Dr. David Berger on the Chanukah miracle:
Human Initiative and Divine Providence: A Hanukkah Sermon
Parshat Miketz, which is regularly read on Hanukkah, begins with a reference to a two year delay between Joseph’s request that the butler mention him to Pharaoh and the dreams that finally led to the activation of that request. We are told that the reason for the delay was Joseph’s reliance on human intercession rather than providential intervention, in other words, his lack of bittahon. Because he used the verb zakhor twice in his request (ki im zekhartani…ve-hizkartani), he was punished by two additional years of incarceration. The butler did not remember him—and forgot him.
Click here to read moreThe disturbing character of this assertion was brought home to me with special force when I heard a dvar Torah built upon it. The speaker told a story of a European rabbi who was paid such a meager salary by his community that his wife and children were virtually without food and clothing. Despite his wife’s increasingly desperate importuning, he refused to ask for an increase in salary because this would bespeak a lack of bittahon. Finally, however, he relented, and the communal leaders agreed to his request. Upon his return home, however, he was tormented by feelings of guilt, and so he prayed to God that his employers forget the conversation. In his mercy, God acceded to the request of this great tzaddik, leaving him and his family as destitute as they were at the outset.
I was so agitated by this supposedly inspiring tale that I said to the person next to me that the religion described in the story is not mine. Still, I had to deal with the rabbinic comment about Joseph, and I told myself that the rules for a man whose very epithet is ha-tzaddik and who had been granted prophetic dreams are not the same as those for ordinary people. Still, the Sages clearly intended to teach us something by this observation, and I felt considerably better when I heard a comment about it in the name of a major rabbi (R. Chaim of Brisk, if my memory does not mislead me). The rabbi is said to have asked how many years Joseph’s liberty would have been delayed had he used the verb zakhor only once in his request for help. When the expected reply—one year—was forthcoming, he responded that this was a mistake. A request using that word once, he explained, was precisely what God wanted, and it would have produced immediate results. Human effort is a necessity, but it must be exercised in a fashion that does not indicate exclusive reliance on other people and an absence of trust in God.
This is no doubt the meaning of Jeremiah’s admonition, “Cursed is he who trusts in man, who makes mere flesh his strength, and turns his thoughts from the Lord” (17:5). The author of the Sefer Nizzahon Yashan argued that because everyone puts his trust in a prince or comparable figure, the verse must be a warning against trusting a human being as a deity, an interpretation allegedly verified by the end of the verse. While this is an acute point in the context of an anti-Christian polemic, the plain meaning is surely a warning against trusting a man so thoroughly that one turns away from God.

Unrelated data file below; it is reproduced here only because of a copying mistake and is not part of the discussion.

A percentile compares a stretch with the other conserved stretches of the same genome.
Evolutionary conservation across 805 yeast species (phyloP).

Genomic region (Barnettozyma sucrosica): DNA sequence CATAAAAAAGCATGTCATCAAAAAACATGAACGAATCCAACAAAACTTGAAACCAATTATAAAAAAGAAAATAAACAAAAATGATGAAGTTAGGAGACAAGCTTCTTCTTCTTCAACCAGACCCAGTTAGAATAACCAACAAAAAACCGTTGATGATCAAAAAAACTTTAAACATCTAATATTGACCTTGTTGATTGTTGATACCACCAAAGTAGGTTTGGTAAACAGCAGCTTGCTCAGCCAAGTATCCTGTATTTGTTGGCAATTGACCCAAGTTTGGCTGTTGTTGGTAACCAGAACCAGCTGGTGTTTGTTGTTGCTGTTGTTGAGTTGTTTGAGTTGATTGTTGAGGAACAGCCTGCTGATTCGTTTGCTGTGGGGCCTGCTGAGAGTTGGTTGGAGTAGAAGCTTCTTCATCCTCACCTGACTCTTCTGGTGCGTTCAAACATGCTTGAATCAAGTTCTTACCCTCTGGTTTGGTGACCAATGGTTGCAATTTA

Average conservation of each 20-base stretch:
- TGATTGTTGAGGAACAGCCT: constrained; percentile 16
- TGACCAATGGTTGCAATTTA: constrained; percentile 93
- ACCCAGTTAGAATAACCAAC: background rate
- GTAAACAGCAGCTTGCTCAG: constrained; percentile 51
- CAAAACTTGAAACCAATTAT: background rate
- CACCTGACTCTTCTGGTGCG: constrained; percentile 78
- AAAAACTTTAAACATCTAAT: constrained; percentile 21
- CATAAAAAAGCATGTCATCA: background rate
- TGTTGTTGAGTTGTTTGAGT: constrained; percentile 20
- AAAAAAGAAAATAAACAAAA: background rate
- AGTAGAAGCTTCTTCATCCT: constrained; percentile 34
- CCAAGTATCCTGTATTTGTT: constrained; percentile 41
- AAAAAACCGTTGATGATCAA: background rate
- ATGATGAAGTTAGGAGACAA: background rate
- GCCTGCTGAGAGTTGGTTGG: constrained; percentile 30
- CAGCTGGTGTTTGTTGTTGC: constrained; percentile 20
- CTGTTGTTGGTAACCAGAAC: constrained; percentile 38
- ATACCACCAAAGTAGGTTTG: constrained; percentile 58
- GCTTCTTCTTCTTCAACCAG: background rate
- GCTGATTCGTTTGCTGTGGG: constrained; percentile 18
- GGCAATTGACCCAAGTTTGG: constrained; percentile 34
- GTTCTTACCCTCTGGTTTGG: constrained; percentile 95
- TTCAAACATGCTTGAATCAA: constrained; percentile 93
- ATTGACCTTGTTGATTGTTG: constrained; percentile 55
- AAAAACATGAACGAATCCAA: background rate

A key theme of both holidays originating after the time of the humash is the balance between human initiative and divine intervention in the salvation of Israel. Purim is the quintessentially naturalistic salvation, accomplished without overt miracles and recorded in a book omitting the name of God. A celebrated gemara says that because God coerced the Israelites into receiving the Torah by threatening to crush them beneath the mountain, the covenant was not fully binding until they agreed to its terms once again during the time of Mordecai and Esther. A particularly attractive interpretation of this gemara explains that the coercion in the first covenant, figuratively described by the metaphor of the mountain, refers to the impact of repeated, overt miracles experienced in Egypt, on the sea, and in the desert. After such experiences, the Israelites had no psychological choice but to accept. The miracle of Purim, however, which could have been attributed to naturalistic developments associated with the efforts of Mordecai and Esther, challenged an uncoerced Jewish people to recognize the hand of God. Since their efforts in this matter had always been predicated on divine aid—they fasted in the wake of Mordecai’s reminder to Esther that she had been put in her position for this purpose--they readily recognized God’s presence and accepted the covenant once again.
On Hanukkah, the tension and harmony between effort and providence are no less clear, even classic. There is the war, and there is the oil. Gedaliah Alon, in a classic article, provided arguments against the widespread view that Hazal intentionally obscured the memory of the Hasmoneans, but there is no question that throughout post-Second Temple Jewish history the oil predominated. Jews in exile did not fight wars, which were the domain of Esau, and the central ritual of the holiday commemorated the overt act of God rather than that of men.
And then came Zionism, which turned the matter on its head. The Zionist bias in favor of human heroism was reinforced by the thoroughly secular, even anti-religious orientation of the movement’s dominant elements. This approach, to which I shall return, was further buttressed by arguments against the historicity of the miracle of the oil already raised in the nineteenth century. Both I Maccabees and II Maccabees, our earliest accounts of the Hasmonean revolt, say nothing of the cruse of oil, an omission that appears inexplicable if the miracle actually occurred.